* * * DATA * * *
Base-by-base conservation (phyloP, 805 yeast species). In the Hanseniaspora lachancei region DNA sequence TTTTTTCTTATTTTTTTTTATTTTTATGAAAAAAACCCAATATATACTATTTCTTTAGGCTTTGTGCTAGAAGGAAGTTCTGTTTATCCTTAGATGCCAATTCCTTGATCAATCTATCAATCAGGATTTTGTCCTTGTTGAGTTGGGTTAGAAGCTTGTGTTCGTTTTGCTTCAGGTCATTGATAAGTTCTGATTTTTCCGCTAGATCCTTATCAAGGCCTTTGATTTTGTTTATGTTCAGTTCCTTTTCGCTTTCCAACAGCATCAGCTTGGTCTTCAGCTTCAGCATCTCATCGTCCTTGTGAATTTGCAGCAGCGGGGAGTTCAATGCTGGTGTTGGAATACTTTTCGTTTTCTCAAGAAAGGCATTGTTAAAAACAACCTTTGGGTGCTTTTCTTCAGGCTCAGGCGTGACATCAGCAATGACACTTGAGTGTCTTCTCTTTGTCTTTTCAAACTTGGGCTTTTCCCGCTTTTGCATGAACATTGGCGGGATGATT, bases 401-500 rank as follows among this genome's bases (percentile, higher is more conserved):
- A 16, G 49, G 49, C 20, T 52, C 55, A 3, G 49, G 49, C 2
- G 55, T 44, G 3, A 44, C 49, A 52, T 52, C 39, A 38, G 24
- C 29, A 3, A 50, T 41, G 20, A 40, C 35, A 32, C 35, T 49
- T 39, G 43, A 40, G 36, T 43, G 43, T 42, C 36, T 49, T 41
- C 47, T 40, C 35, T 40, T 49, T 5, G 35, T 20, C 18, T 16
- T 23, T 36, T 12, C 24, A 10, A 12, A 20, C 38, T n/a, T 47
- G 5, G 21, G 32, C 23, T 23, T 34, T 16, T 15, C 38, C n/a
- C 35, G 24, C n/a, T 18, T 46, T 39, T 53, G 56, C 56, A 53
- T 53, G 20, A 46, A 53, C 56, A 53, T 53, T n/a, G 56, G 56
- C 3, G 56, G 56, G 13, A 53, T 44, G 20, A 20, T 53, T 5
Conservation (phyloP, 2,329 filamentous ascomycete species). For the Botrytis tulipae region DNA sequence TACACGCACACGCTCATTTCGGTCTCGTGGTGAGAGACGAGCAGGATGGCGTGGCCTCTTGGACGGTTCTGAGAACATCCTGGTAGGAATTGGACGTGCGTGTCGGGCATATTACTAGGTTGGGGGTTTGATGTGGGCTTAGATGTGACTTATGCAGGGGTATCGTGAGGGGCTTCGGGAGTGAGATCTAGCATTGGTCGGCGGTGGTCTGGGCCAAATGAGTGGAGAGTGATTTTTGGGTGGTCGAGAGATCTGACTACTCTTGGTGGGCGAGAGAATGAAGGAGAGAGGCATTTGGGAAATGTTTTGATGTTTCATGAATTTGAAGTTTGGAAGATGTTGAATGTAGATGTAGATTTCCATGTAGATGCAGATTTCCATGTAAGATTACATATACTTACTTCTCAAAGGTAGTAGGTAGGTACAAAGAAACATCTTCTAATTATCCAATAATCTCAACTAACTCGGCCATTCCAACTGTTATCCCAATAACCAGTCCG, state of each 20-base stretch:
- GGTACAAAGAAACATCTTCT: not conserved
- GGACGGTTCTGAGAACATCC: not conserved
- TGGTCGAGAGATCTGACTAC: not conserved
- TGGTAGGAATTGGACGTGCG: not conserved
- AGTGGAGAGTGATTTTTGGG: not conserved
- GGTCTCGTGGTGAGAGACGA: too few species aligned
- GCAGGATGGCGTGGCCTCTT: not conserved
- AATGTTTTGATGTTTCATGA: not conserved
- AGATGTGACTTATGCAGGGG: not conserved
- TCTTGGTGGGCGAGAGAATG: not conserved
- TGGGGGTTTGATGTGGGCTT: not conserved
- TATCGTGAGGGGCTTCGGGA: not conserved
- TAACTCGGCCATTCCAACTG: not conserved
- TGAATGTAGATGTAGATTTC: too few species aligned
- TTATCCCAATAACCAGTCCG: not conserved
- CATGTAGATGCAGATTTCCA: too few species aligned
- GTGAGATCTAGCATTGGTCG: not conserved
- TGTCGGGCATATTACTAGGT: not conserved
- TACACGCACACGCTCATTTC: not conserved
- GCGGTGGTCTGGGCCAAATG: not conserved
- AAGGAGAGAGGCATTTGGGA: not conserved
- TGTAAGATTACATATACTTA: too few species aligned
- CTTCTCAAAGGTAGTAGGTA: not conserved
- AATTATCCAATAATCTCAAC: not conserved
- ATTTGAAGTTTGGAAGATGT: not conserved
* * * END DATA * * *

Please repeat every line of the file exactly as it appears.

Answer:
Base-by-base conservation (phyloP, 805 yeast species). In the Hanseniaspora lachancei region DNA sequence TTTTTTCTTATTTTTTTTTATTTTTATGAAAAAAACCCAATATATACTATTTCTTTAGGCTTTGTGCTAGAAGGAAGTTCTGTTTATCCTTAGATGCCAATTCCTTGATCAATCTATCAATCAGGATTTTGTCCTTGTTGAGTTGGGTTAGAAGCTTGTGTTCGTTTTGCTTCAGGTCATTGATAAGTTCTGATTTTTCCGCTAGATCCTTATCAAGGCCTTTGATTTTGTTTATGTTCAGTTCCTTTTCGCTTTCCAACAGCATCAGCTTGGTCTTCAGCTTCAGCATCTCATCGTCCTTGTGAATTTGCAGCAGCGGGGAGTTCAATGCTGGTGTTGGAATACTTTTCGTTTTCTCAAGAAAGGCATTGTTAAAAACAACCTTTGGGTGCTTTTCTTCAGGCTCAGGCGTGACATCAGCAATGACACTTGAGTGTCTTCTCTTTGTCTTTTCAAACTTGGGCTTTTCCCGCTTTTGCATGAACATTGGCGGGATGATT, bases 401-500 rank as follows among this genome's bases (percentile, higher is more conserved):
- A 16, G 49, G 49, C 20, T 52, C 55, A 3, G 49, G 49, C 2
- G 55, T 44, G 3, A 44, C 49, A 52, T 52, C 39, A 38, G 24
- C 29, A 3, A 50, T 41, G 20, A 40, C 35, A 32, C 35, T 49
- T 39, G 43, A 40, G 36, T 43, G 43, T 42, C 36, T 49, T 41
- C 47, T 40, C 35, T 40, T 49, T 5, G 35, T 20, C 18, T 16
- T 23, T 36, T 12, C 24, A 10, A 12, A 20, C 38, T n/a, T 47
- G 5, G 21, G 32, C 23, T 23, T 34, T 16, T 15, C 38, C n/a
- C 35, G 24, C n/a, T 18, T 46, T 39, T 53, G 56, C 56, A 53
- T 53, G 20, A 46, A 53, C 56, A 53, T 53, T n/a, G 56, G 56
- C 3, G 56, G 56, G 13, A 53, T 44, G 20, A 20, T 53, T 5
Conservation (phyloP, 2,329 filamentous ascomycete species). For the Botrytis tulipae region DNA sequence TACACGCACACGCTCATTTCGGTCTCGTGGTGAGAGACGAGCAGGATGGCGTGGCCTCTTGGACGGTTCTGAGAACATCCTGGTAGGAATTGGACGTGCGTGTCGGGCATATTACTAGGTTGGGGGTTTGATGTGGGCTTAGATGTGACTTATGCAGGGGTATCGTGAGGGGCTTCGGGAGTGAGATCTAGCATTGGTCGGCGGTGGTCTGGGCCAAATGAGTGGAGAGTGATTTTTGGGTGGTCGAGAGATCTGACTACTCTTGGTGGGCGAGAGAATGAAGGAGAGAGGCATTTGGGAAATGTTTTGATGTTTCATGAATTTGAAGTTTGGAAGATGTTGAATGTAGATGTAGATTTCCATGTAGATGCAGATTTCCATGTAAGATTACATATACTTACTTCTCAAAGGTAGTAGGTAGGTACAAAGAAACATCTTCTAATTATCCAATAATCTCAACTAACTCGGCCATTCCAACTGTTATCCCAATAACCAGTCCG, state of each 20-base stretch:
- GGTACAAAGAAACATCTTCT: not conserved
- GGACGGTTCTGAGAACATCC: not conserved
- TGGTCGAGAGATCTGACTAC: not conserved
- TGGTAGGAATTGGACGTGCG: not conserved
- AGTGGAGAGTGATTTTTGGG: not conserved
- GGTCTCGTGGTGAGAGACGA: too few species aligned
- GCAGGATGGCGTGGCCTCTT: not conserved
- AATGTTTTGATGTTTCATGA: not conserved
- AGATGTGACTTATGCAGGGG: not conserved
- TCTTGGTGGGCGAGAGAATG: not conserved
- TGGGGGTTTGATGTGGGCTT: not conserved
- TATCGTGAGGGGCTTCGGGA: not conserved
- TAACTCGGCCATTCCAACTG: not conserved
- TGAATGTAGATGTAGATTTC: too few species aligned
- TTATCCCAATAACCAGTCCG: not conserved
- CATGTAGATGCAGATTTCCA: too few species aligned
- GTGAGATCTAGCATTGGTCG: not conserved
- TGTCGGGCATATTACTAGGT: not conserved
- TACACGCACACGCTCATTTC: not conserved
- GCGGTGGTCTGGGCCAAATG: not conserved
- AAGGAGAGAGGCATTTGGGA: not conserved
- TGTAAGATTACATATACTTA: too few species aligned
- CTTCTCAAAGGTAGTAGGTA: not conserved
- AATTATCCAATAATCTCAAC: not conserved
- ATTTGAAGTTTGGAAGATGT: not conserved